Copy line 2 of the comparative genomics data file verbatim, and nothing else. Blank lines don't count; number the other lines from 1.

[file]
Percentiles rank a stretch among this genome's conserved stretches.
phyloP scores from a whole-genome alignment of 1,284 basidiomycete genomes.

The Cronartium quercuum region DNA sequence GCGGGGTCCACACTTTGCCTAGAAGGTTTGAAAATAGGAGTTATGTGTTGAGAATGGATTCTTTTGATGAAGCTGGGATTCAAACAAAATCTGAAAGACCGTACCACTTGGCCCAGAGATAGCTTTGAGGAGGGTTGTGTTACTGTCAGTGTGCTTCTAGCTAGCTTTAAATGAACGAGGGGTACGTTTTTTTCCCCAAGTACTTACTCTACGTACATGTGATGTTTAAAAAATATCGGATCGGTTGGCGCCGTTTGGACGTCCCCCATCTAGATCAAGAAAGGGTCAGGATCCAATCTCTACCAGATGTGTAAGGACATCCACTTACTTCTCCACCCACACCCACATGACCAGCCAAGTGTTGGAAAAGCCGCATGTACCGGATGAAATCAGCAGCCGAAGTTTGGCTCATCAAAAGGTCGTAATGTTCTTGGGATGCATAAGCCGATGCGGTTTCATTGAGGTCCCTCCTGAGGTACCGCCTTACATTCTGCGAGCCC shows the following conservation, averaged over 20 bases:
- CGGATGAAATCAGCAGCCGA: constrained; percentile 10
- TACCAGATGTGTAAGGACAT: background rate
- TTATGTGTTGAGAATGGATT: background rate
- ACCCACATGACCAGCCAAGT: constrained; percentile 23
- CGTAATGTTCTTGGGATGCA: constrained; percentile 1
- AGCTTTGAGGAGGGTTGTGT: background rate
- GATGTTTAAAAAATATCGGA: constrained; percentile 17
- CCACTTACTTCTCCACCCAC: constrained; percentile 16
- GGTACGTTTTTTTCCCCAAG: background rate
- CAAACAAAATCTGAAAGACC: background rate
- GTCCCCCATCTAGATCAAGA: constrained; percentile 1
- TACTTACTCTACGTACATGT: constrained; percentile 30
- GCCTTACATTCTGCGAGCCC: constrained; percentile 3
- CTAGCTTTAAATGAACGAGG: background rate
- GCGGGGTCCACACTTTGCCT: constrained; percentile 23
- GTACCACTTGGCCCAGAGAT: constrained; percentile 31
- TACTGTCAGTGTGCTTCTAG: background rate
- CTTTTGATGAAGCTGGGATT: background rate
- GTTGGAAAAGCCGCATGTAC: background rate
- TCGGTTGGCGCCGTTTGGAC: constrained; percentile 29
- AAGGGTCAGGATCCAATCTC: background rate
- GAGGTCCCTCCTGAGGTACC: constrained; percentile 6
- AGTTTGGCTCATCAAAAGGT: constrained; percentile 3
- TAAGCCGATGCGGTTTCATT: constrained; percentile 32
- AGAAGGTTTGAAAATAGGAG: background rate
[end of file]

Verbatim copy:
phyloP scores from a whole-genome alignment of 1,284 basidiomycete genomes.